[Meego-security-discussion] Chromium browser security, installing Firefox 4 on MeeGo, and request for packaging
nielsmayer at gmail.com
Sat Apr 16 21:40:00 PDT 2011
On Sat, Apr 16, 2011 at 11:07 AM, Rolf Offermanns <roffermanns at sysgo.com> wrote:
> FYI: https://bugs.meego.com/show_bug.cgi?id=16284
Thanks for filing the bug and sorry for not filing myself per Ryan's
request -- I was on vacation.
In addition, I'm proposing as 1.2 release blocker especially because of this:
The thing that really makes the non-sandboxing a showstopper is the following
"A critical vulnerability has been identified in Adobe Flash Player 10.2.153.1
and earlier versions (Adobe Flash Player 10.2.154.25 and earlier for Chrome
users) for Windows, Macintosh, Linux, and Solaris, and Adobe Flash Player
10.2.156.12 and earlier versions for Android. This vulnerability
(CVE-2011-0611), as referenced in Security Advisory APSA11-02, could cause a
crash and potentially allow an attacker to take control of the affected
In fact, it was while I was trying to figure out how the aforementioned flash
exploit was owning my Linux systems that I discovered and started looking at
Chromium's "second class" sandboxing solutions for Linux in chrome, and even
worse, the total lack of sandboxing in MeeGo's chromium. It's why I switched to
firefox 4, which seems less vulnerable than chromium for Linux, and posted the
message about FF4 vs MeeGo's chromium issue to the lists:
Firefox4 may offer better sandboxing and security for Linux. In
contrast, it appears that chromium's sandboxing isn't necessarily
present on their Linux distributions , per
For Linux, it's possible that FF4 is actually more secure. Based on
https://wiki.mozilla.org/Electrolysis "already in use in Firefox to
isolate browser plugins like Flash, which fortunately means that users
are insulated from the instability of such plugins" (
It's not clear that enabling "standard linux" security (see "Expected Outcome"
on this bug) will prevent the flash exploit mentioned above. A proper fix for
this bug should consider enabling the seccomp sandbox per
http://www.imperialviolet.org/2009/08/26/seccomp.html ... but I guess getting
it to the same level of insecurity as the distributed google chrome for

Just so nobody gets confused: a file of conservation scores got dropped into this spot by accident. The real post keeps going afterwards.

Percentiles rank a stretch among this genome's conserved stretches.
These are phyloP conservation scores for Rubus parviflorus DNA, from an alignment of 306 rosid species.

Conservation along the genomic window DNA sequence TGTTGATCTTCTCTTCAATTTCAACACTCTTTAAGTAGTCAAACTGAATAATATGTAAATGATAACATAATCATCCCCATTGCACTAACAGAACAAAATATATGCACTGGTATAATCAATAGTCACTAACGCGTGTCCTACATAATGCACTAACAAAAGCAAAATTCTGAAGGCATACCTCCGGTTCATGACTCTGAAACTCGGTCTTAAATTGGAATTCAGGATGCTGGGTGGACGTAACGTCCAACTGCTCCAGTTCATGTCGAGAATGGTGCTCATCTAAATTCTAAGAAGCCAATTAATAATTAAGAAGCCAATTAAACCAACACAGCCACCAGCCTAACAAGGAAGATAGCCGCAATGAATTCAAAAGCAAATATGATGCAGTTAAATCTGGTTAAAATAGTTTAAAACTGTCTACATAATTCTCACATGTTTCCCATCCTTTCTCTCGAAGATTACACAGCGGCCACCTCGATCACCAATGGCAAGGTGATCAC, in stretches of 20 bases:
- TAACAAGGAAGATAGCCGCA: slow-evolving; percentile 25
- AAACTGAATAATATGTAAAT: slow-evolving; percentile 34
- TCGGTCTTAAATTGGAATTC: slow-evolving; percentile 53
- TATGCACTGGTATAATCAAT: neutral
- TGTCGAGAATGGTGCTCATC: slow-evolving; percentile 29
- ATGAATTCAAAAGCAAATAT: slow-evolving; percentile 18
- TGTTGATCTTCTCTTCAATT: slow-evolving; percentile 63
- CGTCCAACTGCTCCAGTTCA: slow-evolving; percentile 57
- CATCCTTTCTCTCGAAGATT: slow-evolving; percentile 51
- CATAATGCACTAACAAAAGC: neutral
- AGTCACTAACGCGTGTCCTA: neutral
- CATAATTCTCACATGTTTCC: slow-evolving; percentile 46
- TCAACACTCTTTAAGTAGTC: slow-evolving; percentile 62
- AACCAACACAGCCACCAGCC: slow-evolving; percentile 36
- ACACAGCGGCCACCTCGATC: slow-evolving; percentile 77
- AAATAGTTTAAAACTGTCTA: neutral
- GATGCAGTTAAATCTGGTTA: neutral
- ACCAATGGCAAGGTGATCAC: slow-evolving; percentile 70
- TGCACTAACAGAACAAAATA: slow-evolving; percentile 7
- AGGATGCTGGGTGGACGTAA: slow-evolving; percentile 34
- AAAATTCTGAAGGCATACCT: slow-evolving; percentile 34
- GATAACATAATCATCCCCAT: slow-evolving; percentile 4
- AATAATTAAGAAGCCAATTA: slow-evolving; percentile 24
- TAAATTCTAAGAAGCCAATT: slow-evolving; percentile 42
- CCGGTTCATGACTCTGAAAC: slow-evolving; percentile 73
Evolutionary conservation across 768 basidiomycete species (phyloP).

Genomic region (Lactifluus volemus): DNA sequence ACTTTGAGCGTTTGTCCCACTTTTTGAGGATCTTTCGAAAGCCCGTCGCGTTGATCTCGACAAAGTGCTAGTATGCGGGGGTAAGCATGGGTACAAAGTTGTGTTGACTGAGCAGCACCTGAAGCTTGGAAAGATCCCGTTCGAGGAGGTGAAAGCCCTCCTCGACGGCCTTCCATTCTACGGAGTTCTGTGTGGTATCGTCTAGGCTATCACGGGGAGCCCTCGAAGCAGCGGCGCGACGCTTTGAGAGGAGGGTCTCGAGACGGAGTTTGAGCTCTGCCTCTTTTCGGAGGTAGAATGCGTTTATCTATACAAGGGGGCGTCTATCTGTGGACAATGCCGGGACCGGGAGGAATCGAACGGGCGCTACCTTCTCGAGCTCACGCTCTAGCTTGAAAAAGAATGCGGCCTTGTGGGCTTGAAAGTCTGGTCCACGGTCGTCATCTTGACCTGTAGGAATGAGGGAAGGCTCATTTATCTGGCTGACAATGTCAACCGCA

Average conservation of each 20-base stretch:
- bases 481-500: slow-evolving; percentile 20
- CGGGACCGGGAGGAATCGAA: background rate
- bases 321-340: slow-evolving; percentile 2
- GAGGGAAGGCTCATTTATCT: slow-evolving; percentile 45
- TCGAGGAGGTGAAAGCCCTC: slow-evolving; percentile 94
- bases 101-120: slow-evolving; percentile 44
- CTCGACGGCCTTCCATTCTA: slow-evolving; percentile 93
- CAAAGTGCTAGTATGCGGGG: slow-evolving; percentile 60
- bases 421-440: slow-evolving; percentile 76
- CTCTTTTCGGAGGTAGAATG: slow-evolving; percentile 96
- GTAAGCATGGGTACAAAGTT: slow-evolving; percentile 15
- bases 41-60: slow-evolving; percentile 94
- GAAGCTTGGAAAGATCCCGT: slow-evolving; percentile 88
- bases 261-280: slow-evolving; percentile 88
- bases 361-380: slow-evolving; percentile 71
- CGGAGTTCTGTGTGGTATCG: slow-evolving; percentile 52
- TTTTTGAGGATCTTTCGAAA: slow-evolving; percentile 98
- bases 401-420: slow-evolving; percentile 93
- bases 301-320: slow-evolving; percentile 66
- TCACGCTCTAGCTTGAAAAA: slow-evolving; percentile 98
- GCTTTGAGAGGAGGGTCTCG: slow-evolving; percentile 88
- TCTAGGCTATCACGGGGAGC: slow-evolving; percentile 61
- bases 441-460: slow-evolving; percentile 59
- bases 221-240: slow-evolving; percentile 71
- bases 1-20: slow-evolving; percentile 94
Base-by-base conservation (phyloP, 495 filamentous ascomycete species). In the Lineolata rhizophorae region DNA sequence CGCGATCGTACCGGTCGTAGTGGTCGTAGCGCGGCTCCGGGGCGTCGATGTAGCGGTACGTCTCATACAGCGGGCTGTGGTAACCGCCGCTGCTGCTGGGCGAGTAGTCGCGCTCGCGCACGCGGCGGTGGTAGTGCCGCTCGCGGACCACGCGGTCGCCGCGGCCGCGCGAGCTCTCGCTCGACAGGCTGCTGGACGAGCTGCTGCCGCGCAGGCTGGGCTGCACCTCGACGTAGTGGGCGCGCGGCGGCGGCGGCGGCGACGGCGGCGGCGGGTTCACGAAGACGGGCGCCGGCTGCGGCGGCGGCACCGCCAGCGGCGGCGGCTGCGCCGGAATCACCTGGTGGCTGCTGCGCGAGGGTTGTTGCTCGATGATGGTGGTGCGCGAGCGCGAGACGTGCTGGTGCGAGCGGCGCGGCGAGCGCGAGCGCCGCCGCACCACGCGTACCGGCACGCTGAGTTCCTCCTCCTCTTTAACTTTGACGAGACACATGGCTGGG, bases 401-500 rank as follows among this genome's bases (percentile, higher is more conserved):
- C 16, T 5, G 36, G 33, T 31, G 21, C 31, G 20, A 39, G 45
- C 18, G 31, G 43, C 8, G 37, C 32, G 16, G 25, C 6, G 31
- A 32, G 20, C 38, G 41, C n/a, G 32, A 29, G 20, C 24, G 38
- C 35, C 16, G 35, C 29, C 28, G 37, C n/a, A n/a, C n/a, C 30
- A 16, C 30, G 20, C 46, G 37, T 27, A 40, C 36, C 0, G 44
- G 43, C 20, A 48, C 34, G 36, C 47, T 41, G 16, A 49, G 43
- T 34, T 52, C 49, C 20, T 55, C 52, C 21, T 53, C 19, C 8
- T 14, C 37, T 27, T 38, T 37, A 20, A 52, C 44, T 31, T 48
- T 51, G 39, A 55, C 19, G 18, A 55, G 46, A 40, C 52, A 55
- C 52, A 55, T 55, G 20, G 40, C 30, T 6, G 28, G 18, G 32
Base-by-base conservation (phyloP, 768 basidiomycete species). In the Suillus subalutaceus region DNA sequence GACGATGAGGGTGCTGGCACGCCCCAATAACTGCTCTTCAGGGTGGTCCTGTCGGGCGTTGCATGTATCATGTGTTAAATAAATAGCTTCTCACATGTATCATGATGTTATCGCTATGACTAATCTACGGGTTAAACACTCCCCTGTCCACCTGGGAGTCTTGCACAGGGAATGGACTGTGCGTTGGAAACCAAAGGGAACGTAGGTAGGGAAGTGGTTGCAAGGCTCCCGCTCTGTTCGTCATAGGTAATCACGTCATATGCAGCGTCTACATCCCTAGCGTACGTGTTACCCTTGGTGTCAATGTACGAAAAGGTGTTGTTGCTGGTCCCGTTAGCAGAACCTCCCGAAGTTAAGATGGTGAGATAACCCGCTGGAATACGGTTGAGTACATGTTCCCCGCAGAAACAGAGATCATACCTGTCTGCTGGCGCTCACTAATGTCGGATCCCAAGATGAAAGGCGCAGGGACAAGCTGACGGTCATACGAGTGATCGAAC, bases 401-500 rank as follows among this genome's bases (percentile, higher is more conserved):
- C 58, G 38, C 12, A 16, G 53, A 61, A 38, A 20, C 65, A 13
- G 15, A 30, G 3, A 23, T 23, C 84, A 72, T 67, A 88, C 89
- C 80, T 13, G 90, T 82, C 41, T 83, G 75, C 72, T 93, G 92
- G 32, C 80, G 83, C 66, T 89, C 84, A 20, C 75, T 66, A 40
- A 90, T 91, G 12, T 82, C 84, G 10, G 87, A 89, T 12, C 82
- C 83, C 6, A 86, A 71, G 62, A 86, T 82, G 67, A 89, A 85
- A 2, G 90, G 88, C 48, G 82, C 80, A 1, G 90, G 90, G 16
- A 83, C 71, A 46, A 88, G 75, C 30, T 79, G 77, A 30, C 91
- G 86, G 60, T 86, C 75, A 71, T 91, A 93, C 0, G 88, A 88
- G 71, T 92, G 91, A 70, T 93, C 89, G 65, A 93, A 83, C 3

linux/android is a good start (google ships vulnerable flash plugins with...
chrome browser for android and Linux).
PS: after writing above, I realized seccomp wouldn't work for flash.
Even a reduced flash that could just play movies (w/ no camera/mic
access) could potentially do bad things against the dbus or the X
server. On a system w/ root-X server (not meego) this can be observed
in practice, perhaps via
( http://lwn.net/Articles/399719/ ).
The problem with flash in a seccomp sandox is summarized in the LWM
link I gave in the bug report:
One additional, important area that is not covered by the sandbox are
plugins like Flash. Restricting what plugins can do does not fit well
with what users expect, which makes plugins a major vector for attack.
Langley said that the plugin support on Linux is relatively new, but
"our experience on Windows is that, in order for Flash to do all the
things that various sites expect it to be able to do, the sandbox has
to be so full of holes that it's rather useless". He is currently
looking at SELinux as a way to potentially restrict plugins, but, for
now, they are wide open.
The following suggests it's an X exploit that flash uses -- and that
flash needs sandboxing "from all sides" and not just the browser....
Adobe Reader X Protected Mode (aka “sandboxing”) is designed to
prevent the type of exploit we are currently seeing in the .swf/.xls
attack from executing. Even if an attacker made the transition to a
.pdf container for the exploit, the sandbox would prevent the final
step of malicious software installation on the victim’s machine.
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